Academic journal article Frontiers of Health Services Management

Population Health Management and the Journey to Medical Home Certification in a Rural Community

Academic journal article Frontiers of Health Services Management

Population Health Management and the Journey to Medical Home Certification in a Rural Community

Article excerpt


Population health management has been the focus of many studies and articles as a critical strategy for success as the healthcare delivery system changes in response to government regulations and insurance industry shifts. It also is frequently cited as a tool to manage costs. Zenty and Bieber's feature article discusses how University Hospitals Health System's (UH) population health management initiative evolved through the experience of its various accountable care organizations (ACOs), which were formed to address the rising costs of their self-insured plans.

In the other feature article for this issue, Kindig and Isham discuss the need to improve the health of our communities and close the lag in health outcomes across the United States compared to most developed countries. I believe their message that the challenge of population health improvement cannot be the sole responsibility of the healthcare industry is critical to understanding how we move forward.

A recent article in the Journal of the American Medical Association, by Friedberg and colleagues (2014), complicates this discussion, however. Those authors suggest that the care offered in a patient-centered medical home (PCMH) environment, which is designed to coordinate resources to improve patient care, offers little benefit to the outcomes experienced by the patient or in reducing the cost of care. One might conclude from Friedberg and colleagues' findings that if a PCMH or another population health management tool produces no cost management or patient outcome benefits, why invest in the effort?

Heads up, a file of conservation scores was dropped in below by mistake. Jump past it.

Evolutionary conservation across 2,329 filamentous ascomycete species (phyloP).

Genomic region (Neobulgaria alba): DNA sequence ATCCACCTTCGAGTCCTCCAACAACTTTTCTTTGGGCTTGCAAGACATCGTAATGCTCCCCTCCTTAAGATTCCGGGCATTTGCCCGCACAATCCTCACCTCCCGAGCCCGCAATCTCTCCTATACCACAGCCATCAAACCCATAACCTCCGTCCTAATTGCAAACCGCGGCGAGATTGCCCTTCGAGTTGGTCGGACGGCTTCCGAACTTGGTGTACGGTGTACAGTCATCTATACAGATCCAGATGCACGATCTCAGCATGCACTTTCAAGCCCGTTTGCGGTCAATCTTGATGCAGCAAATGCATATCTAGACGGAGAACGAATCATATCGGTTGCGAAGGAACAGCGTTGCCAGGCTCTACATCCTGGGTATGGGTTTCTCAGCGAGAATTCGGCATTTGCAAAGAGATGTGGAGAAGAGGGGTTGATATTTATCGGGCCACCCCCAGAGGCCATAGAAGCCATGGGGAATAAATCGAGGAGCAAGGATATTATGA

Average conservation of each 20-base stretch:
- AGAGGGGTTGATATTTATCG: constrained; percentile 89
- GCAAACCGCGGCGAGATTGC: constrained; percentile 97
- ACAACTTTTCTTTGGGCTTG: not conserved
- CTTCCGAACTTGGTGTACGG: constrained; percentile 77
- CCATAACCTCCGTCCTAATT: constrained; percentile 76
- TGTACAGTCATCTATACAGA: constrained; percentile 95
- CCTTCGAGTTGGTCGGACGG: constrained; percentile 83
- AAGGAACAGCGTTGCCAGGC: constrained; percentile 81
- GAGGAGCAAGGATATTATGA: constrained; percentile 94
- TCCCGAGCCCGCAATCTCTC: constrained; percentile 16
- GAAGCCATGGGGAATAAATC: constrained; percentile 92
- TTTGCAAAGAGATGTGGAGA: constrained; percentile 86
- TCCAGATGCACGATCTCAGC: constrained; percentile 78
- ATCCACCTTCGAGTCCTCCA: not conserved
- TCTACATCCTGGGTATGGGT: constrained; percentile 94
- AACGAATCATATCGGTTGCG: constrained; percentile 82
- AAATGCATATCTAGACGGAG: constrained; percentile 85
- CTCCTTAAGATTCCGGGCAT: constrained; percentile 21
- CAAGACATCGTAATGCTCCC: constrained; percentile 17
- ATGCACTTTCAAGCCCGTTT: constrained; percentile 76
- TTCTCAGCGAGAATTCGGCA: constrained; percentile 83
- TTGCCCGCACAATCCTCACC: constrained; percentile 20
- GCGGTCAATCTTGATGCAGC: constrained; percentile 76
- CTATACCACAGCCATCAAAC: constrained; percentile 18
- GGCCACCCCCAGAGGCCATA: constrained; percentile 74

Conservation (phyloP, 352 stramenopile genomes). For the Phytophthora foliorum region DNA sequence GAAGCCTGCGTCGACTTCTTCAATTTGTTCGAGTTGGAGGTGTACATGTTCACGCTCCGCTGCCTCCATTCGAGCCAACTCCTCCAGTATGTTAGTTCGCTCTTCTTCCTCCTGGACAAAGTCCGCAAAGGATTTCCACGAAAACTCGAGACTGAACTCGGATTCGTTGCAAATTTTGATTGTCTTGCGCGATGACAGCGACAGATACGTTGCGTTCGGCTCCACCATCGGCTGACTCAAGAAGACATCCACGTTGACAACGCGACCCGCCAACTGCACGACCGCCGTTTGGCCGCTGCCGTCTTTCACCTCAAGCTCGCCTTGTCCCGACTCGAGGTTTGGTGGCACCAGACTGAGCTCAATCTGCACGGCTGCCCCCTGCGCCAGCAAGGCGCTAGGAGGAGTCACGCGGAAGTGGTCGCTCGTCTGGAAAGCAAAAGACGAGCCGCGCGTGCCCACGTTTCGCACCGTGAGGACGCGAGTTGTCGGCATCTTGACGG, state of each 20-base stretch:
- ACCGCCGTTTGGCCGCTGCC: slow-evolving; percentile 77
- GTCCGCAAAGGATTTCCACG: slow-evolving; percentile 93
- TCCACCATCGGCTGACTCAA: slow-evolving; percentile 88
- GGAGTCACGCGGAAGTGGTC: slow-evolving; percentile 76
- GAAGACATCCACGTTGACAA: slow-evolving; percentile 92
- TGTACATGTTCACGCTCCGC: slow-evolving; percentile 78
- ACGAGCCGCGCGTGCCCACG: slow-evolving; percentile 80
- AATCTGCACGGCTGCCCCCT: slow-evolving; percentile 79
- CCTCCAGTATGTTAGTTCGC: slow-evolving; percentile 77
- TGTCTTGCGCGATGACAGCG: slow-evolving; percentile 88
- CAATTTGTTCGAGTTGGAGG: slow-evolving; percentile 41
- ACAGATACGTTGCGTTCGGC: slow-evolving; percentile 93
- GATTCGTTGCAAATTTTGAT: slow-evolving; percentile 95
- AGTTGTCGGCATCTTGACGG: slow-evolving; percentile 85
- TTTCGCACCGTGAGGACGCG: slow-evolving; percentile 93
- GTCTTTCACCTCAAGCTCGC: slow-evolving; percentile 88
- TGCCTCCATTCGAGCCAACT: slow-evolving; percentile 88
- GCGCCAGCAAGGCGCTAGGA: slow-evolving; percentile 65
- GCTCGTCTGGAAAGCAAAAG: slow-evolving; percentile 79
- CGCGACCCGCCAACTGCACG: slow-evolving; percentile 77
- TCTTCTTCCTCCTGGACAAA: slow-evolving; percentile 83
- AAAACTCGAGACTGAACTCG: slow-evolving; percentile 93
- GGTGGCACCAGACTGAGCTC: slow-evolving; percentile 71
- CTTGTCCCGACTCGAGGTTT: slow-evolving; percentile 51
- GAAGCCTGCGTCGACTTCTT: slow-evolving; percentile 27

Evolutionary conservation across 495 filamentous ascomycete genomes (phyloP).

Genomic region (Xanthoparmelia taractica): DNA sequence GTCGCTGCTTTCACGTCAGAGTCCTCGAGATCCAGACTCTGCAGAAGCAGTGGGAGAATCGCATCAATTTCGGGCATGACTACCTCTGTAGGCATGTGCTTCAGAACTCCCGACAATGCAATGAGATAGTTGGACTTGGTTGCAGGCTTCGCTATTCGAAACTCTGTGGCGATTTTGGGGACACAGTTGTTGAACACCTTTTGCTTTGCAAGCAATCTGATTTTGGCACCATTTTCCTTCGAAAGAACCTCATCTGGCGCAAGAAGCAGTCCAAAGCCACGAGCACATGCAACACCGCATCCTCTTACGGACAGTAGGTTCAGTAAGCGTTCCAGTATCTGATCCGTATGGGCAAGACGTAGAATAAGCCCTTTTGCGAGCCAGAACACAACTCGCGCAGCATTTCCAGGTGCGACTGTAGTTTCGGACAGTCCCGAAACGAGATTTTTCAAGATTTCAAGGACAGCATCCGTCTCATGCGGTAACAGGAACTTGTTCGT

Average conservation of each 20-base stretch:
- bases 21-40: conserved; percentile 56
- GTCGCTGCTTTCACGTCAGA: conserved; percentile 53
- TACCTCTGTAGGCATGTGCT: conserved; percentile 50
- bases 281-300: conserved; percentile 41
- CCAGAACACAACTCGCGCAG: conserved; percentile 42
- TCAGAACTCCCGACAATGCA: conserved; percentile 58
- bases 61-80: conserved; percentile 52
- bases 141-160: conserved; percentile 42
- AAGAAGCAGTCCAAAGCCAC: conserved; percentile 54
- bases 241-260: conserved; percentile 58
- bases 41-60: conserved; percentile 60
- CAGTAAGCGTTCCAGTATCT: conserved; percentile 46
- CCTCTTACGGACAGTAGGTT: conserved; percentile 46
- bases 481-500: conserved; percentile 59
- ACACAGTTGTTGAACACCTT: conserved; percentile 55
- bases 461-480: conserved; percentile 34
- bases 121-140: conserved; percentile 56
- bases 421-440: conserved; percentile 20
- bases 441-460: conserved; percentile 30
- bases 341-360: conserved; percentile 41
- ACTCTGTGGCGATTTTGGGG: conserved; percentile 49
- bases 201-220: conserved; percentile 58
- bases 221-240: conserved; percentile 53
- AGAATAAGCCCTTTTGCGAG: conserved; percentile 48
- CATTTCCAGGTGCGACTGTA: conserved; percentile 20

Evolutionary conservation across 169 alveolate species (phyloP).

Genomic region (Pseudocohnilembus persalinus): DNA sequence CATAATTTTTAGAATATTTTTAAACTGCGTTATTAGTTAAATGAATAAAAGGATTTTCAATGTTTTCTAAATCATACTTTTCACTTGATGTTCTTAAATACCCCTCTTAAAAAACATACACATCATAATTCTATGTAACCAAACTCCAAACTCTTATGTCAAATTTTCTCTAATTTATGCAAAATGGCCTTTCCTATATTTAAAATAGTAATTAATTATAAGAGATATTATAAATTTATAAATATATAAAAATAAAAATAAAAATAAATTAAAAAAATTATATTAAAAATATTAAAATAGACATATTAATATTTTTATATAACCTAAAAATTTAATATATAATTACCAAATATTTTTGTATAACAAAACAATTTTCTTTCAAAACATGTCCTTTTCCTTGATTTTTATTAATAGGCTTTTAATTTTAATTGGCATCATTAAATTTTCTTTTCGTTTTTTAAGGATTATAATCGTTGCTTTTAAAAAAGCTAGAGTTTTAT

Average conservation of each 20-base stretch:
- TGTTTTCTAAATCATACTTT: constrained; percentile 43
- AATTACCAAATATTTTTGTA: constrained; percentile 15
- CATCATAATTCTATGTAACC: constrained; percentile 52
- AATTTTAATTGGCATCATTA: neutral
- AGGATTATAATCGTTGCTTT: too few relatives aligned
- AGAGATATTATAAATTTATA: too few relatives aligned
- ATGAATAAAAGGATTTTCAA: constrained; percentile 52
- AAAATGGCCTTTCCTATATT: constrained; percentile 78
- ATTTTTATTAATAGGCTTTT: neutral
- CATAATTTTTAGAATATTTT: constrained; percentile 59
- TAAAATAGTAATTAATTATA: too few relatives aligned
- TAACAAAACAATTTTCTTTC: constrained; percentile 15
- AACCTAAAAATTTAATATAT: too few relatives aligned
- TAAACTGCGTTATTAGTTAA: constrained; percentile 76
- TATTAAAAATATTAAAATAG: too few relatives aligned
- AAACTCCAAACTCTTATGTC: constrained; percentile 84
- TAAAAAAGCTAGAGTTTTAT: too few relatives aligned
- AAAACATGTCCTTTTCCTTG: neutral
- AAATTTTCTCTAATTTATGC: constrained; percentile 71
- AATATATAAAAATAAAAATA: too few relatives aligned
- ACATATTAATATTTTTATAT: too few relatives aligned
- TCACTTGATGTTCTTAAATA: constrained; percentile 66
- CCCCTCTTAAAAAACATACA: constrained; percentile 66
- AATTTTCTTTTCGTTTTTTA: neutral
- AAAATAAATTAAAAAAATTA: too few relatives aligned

These authors directly or indirecüy link population health management to the Triple Aim as articulated by the Institute for Healthcare Improvement (IHI): improvement of individuals' experience of care, improvement of the health of populations, and reduction of per capita cost of care for populations. Of these, in my opinion, that improvement of the individual experience of care could be the most significant factor influencing the achievement of health improvement and, eventually, cost management.

The Perspective of a Critical Access Hospital/Rural Health Clinic

Yuma District Hospital and Clinics (YDHC) consists of a 12-bed critical access hospital and two rural health clinics offering family medicine, a specialty clinic that brings a variety of medical and surgical specialists to the community throughout the month, and a PhD-degreed psychologist and licensed professional counselor. We offer post-acute care through our swing-bed program and a home health agency. Our ten primary care providers are employees of the organization. Consider us a micro-integrated healthcare delivery system serving a population of approximately 14,000 people spread across a wide geographic area.

In 2008, YDHC was invited to participate in an initiative led by the Commonwealth Fund, Qualis Health, and the MacCoil Center for Health Care Innovation at the Group Health Research Institute. The objective of the initiative was to develop and demonstrate a sustainable model to transform primary care safety net practices into PCMHs, thereby achieving the IHI Triple Aim goals. (For more detail about the initiative, refer to www.safetynet We eagerly agreed to participate, with the simple thought that this would be a tool to improve patient care in our rural health clinic. The timing seemed right: We had recently moved into a newly constructed replacement facility to house our hospital and our main clinic, and we were midway through the rebuilding of our medical staff. It was our feeling that this would not be a long journey and that the care provided in our facilities was already close to that of a medical home environment. It did not take long for us to realize that we were just beginning.

At the same time as we were moving forward with this initiative, we were faced with a population of patients who believed that their experience of care was not satisfactory. …

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